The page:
In this number one choice by VSP Medicine students in the last five years you will visit a large hospital and see the active life of physicians in several specialties as they diagnose and treat patients. Explore a unique hands-on experience and visit the Emergency Room, Laboratories and other areas. Learn how to resuscitate patients in cases of emergency, and use quality simulators to do intubation, defibrillation, managing airways and intravenous lines. Learn how to take history and conduct a physical exam - and work with physician-educators to acquire skills that focus on cardiac, respiratory and neurological systems. Discuss hospital cases in a wide spectrum of diseases, present patient cases of acutely ill and injured patients such as those with a myocardial infarct or car accidents, as well as chronically ill patients such as those with rheumatoid arthritis. In small group learning style discuss common emergency complaints such as fever, abdominal pain and rash to learn foundation of medicine.
Introduction to Scientific Research in the Hospital Setting
Review the scientific basis for research in biology, pharmacology and disciplines of medicine and explore methods to learn advanced clinical (hospital and clinic based) study designs. Learn from senior doctors, investigators and scientists how to discover better treatments for severely ill patients and acute emergencies, discuss ethical conduct of studies in children and neonates, how to recruit patients and what can be done to improve patient care through scientific studies. The course is providing students with solid foundation to appraise primary literature in clinical disciplines including medicine.
This course was oversubscribed for five years because it offers you exposure to senior and experienced doctors who do such research in a large hospital. Learn to read English medical literature and have an opportunity to discuss research opportunities in cases of emergency, chronic diseases and cancer. With other students and a doctor-mentor in a small group you will develop a research proposal that can be implemented in the future.
Pharmacology Through Case Studies
You will experience an integrated approach to learning pharmacology through the use of simulated clinical cases specifically designed to highlight the fundamental principles. Knowledge acquisition from both the scientific and clinical perspectives will be supported through complementary lectures and small group exercises. You will have the chance to design and present your very own case study, incorporating the newly learned pharmacological concepts with your creativity and analytical skills. Through this educational model, you will explore the basic science and clinical applications of cardiovascular, respiratory, gastrointestinal, reproductive, endocrine and autonomic pharmacology, and their integration across multiple related disciplines.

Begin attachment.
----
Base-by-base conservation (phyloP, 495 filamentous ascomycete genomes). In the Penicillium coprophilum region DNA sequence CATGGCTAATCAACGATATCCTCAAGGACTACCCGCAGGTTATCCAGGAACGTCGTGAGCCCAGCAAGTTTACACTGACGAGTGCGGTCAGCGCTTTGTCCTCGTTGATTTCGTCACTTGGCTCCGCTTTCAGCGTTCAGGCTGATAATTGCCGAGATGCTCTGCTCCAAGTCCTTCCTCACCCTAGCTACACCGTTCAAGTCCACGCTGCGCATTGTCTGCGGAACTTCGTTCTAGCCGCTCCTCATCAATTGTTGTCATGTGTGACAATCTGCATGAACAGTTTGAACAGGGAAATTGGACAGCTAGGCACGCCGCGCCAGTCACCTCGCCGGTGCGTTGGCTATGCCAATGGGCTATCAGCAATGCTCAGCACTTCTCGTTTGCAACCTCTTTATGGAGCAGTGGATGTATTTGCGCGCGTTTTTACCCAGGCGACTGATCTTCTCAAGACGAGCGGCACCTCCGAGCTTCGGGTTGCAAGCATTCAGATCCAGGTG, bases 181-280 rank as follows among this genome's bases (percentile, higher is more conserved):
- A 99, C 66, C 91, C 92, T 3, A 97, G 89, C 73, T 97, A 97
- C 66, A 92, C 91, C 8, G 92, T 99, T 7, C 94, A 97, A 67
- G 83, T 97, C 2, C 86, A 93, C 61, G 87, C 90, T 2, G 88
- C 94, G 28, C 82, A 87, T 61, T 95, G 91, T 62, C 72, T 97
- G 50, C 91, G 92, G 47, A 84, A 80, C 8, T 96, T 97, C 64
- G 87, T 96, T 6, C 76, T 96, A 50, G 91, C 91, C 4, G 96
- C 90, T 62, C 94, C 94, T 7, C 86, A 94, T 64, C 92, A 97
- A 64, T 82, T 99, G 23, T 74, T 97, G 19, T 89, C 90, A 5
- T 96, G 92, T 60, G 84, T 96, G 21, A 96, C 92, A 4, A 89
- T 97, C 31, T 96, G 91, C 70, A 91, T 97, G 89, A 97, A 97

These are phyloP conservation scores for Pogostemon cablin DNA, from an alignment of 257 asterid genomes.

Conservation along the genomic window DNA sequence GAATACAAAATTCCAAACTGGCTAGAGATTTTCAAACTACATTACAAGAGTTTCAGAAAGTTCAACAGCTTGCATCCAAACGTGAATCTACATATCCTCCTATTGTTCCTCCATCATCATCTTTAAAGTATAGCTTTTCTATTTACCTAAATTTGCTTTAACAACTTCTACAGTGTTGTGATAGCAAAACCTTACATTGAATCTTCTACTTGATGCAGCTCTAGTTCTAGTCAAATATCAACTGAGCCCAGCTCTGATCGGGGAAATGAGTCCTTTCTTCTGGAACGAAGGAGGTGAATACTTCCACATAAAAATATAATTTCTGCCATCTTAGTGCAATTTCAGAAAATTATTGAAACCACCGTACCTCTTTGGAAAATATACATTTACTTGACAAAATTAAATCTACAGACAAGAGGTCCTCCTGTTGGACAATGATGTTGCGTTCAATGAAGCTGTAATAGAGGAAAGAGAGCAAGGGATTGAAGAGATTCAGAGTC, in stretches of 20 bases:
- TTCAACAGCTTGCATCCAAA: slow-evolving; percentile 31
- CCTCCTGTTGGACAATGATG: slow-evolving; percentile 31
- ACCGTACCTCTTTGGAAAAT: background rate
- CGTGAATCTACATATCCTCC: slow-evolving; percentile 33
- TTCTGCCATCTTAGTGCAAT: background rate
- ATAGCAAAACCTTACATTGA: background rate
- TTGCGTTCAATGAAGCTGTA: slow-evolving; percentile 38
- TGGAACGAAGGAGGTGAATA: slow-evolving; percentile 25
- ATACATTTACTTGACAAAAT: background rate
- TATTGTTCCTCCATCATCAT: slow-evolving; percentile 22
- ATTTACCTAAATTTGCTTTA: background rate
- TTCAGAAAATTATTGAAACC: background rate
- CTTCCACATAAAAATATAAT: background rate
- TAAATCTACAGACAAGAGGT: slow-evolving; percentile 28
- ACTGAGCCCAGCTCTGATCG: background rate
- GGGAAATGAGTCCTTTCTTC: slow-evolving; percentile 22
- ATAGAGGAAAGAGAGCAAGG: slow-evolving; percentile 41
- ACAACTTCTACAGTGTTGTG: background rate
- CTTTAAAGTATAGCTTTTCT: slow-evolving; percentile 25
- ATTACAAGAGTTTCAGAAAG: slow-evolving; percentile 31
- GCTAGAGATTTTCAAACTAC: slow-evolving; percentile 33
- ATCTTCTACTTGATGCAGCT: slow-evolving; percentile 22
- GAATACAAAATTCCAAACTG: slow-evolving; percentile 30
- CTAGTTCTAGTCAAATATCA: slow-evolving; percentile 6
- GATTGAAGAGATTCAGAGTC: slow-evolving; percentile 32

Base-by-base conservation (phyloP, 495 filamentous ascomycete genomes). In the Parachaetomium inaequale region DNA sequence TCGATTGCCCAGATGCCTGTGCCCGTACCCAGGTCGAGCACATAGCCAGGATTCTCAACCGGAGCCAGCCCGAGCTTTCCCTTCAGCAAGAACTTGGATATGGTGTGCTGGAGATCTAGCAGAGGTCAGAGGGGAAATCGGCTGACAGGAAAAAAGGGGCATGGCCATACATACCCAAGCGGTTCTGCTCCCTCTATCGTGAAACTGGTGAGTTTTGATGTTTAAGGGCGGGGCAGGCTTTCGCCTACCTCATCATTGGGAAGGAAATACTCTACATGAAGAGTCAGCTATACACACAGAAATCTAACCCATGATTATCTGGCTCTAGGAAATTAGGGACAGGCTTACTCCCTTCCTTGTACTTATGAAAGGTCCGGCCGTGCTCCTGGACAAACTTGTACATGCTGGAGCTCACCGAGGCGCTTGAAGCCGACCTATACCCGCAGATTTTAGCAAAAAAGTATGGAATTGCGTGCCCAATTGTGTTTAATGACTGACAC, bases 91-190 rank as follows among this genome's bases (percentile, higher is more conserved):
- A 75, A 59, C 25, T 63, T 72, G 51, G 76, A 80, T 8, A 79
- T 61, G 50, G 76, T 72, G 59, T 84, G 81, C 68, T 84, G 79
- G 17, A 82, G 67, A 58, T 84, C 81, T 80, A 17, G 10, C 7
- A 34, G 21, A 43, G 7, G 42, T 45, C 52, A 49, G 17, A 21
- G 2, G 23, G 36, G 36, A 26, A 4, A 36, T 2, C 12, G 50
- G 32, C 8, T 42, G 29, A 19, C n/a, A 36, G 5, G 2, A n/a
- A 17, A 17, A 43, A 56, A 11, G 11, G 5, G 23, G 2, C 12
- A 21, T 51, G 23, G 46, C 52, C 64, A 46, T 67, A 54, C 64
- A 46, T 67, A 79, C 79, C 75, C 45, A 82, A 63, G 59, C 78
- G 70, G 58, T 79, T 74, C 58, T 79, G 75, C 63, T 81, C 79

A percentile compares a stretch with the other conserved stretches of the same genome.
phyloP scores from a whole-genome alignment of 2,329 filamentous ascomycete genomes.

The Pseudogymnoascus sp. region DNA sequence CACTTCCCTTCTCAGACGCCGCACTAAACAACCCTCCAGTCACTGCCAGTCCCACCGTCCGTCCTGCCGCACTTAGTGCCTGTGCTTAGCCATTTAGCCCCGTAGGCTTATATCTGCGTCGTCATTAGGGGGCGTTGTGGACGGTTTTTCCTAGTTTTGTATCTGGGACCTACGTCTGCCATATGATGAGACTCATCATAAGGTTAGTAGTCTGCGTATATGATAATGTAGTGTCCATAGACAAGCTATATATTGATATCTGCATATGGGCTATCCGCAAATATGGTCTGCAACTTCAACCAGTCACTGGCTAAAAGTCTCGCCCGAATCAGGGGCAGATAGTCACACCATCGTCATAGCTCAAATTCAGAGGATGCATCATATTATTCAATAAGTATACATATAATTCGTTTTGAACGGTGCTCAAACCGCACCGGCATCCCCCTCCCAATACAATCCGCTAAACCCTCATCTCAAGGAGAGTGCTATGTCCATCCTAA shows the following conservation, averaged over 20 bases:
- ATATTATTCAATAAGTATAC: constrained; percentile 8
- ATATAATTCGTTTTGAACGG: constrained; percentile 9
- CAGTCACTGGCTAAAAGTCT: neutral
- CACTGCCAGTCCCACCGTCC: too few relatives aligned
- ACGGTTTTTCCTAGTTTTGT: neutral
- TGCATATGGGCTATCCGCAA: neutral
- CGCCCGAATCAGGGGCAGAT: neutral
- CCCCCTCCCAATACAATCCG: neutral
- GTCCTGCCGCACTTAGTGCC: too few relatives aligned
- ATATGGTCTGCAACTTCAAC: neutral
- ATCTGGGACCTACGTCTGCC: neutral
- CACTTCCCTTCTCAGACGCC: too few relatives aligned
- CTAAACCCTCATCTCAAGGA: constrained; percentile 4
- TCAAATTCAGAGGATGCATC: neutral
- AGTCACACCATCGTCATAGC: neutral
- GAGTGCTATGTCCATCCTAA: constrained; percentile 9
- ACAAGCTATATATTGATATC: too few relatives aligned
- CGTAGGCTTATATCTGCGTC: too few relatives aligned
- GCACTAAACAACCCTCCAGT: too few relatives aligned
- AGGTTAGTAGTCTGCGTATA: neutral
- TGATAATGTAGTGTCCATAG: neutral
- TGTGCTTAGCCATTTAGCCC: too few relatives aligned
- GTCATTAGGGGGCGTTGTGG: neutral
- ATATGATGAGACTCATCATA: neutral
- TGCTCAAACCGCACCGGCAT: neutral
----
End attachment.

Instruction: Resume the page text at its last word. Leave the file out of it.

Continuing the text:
Primary Literature Analysis in Science and Medicine
This course will empower you with an understanding of the scientific method and the important decisions that must be carefully considered in designing, conducting and communicating experimental studies, providing the foundation needed to adequately review and appraise primary literature in any clinical or basic science discipline. The resulting downstream consequences of poor experimental design and interpretation of results in informing (or formulating) evidence-based medicine and public opinion will also be explored. You will learn about the different types of studies that can be used to answer a research question, the major elements of an experiment, and the overall publication process. Through lectures, small group exercises and discussions, you will develop the skills necessary to critically evaluate study research questions, strategies of subject selection and randomization, and proper use of controls. You will learn to identify confounding factors such as inadequate study design, bias, and poor statistical analysis - intentional or not - and describe how they may impact the quality of the study and its conclusions. Finally, you will have the opportunity to practically apply this knowledge through a group critical analysis of literature presentation at the end of the course.
Introduction to Anatomy Using a Hands-on Approach